The Yardarm is a type introspection library for C. It gives you enough rope to provide descriptions of the C types used in your program, which you can access during compilation or at runtime. Think of it as a C version of C++'s RTTI or Java's reflection API.
A common complaint about C is the amount of boilerplate code that you have to write. Often, this boilerplate is completely uninteresting "turn the crank" code that only depends on the stucture of one of your C types. One way around this problem is to use code generation to automatically produce all of the annoying boilerplate from a nicer, more conside description of the type.
Another option is to provide a single, generic implementation of the boilerplate code, that would work with any type. To do this, the generic implementation would need information, at runtime, about the types involved. All the usual benefits of type introspection, but for C.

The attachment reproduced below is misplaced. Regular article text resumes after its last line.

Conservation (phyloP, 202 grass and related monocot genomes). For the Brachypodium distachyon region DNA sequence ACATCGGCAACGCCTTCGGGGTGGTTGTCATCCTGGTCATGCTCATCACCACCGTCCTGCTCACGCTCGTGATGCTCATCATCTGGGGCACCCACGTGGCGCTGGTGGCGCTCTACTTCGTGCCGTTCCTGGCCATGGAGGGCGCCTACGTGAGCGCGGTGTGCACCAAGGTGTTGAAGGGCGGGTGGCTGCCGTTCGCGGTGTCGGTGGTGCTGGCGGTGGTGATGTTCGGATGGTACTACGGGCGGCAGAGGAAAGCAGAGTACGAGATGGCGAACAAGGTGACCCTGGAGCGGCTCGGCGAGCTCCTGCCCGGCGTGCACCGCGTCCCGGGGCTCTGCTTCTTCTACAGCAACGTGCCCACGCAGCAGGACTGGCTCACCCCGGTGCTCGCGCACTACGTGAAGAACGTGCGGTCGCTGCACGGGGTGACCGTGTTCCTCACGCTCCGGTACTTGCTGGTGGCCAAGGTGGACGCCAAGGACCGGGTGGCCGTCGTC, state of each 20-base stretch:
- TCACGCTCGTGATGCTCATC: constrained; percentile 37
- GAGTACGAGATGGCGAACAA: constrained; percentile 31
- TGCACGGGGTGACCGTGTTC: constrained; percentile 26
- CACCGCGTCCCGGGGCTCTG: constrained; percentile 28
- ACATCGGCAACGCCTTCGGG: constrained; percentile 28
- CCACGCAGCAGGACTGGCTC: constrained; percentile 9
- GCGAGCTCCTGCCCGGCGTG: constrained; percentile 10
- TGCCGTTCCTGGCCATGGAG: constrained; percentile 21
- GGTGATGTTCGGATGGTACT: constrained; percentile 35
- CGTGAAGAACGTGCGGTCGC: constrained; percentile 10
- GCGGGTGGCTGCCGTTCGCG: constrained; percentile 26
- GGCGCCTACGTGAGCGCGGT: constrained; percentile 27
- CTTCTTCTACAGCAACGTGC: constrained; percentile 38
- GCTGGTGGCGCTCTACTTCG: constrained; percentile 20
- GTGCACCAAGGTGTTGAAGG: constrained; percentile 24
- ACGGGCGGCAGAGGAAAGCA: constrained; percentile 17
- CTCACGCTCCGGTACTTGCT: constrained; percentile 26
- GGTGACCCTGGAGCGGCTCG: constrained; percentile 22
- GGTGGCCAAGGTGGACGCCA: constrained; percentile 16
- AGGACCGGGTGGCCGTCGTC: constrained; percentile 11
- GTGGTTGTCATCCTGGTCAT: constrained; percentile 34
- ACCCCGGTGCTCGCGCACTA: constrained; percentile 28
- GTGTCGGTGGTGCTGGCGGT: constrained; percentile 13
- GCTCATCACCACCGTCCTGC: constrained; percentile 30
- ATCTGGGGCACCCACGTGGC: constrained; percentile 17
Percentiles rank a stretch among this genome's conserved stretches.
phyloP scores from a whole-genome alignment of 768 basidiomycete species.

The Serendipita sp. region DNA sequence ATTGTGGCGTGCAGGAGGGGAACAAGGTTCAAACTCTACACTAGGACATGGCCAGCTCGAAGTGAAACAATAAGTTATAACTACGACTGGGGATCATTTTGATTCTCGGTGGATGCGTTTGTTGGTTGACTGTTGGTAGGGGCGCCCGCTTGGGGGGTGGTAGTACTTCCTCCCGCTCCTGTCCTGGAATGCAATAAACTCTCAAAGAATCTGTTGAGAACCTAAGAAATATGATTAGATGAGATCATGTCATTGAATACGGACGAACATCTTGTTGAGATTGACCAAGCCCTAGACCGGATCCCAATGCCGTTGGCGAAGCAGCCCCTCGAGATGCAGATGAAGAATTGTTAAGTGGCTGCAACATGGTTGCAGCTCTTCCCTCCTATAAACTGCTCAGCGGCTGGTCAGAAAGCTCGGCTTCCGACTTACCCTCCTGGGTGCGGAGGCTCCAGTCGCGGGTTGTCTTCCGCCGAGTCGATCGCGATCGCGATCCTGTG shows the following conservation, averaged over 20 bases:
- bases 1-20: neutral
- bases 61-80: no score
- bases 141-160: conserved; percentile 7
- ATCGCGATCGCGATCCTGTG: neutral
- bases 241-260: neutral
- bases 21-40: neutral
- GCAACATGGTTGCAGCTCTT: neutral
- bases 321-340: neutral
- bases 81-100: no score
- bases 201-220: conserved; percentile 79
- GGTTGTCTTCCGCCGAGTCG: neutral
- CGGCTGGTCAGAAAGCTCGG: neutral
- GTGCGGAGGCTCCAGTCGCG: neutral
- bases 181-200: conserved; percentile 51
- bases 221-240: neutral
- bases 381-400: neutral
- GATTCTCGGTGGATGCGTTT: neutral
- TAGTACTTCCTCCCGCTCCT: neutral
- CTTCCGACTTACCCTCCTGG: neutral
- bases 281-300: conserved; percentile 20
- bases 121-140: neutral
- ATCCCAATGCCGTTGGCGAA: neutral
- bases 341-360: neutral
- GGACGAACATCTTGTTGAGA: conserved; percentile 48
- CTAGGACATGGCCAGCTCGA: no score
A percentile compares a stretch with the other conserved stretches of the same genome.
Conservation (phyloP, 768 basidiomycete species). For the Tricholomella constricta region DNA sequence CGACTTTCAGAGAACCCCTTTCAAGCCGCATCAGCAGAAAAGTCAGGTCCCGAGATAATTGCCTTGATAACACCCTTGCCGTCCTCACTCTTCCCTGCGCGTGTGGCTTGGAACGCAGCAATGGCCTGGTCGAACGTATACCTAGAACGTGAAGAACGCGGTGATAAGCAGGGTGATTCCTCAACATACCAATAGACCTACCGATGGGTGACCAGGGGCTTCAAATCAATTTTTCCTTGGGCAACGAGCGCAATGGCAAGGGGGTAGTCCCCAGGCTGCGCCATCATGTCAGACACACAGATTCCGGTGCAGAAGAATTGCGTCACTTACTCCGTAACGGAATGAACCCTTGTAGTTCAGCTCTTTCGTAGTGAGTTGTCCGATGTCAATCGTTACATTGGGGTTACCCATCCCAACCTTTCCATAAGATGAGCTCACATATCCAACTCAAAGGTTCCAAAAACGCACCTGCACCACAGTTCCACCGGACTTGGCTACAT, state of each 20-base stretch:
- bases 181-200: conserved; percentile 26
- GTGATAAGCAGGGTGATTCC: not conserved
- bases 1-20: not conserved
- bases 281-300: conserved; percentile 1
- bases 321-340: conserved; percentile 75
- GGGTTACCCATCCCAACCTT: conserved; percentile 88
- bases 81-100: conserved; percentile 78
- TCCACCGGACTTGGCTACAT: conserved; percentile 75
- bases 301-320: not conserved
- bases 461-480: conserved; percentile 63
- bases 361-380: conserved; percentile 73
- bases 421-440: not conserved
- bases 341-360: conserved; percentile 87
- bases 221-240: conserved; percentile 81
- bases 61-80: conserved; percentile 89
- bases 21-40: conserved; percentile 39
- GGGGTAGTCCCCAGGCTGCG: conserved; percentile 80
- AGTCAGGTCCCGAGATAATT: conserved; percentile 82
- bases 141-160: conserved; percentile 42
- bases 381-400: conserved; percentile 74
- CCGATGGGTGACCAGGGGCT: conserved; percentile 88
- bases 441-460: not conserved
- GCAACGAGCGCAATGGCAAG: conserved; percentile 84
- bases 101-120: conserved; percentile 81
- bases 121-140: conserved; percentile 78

Isn't this just libffi?
This might sound awfully familiar to libffi.
After all, libffi provides
ffi_type, which is used to describe the types of
values passed around by functions. However,
ffi_type does not contain all of
the information we might need to know about a C type. Since libffi is focused
on calling conventions and ABIs,
ffi_type focuses on just the information
needed to successfully use a value of that type as a parameter or result of a
Yardarm and libffi type descriptors are orthogonal. In fact, one of the (more
immediate) plans for Yardarm is to allow you to automatically generate
ffi_type descriptors from a Yardarm type descriptor.
Coming soon. The API is in flux; check back in a few days.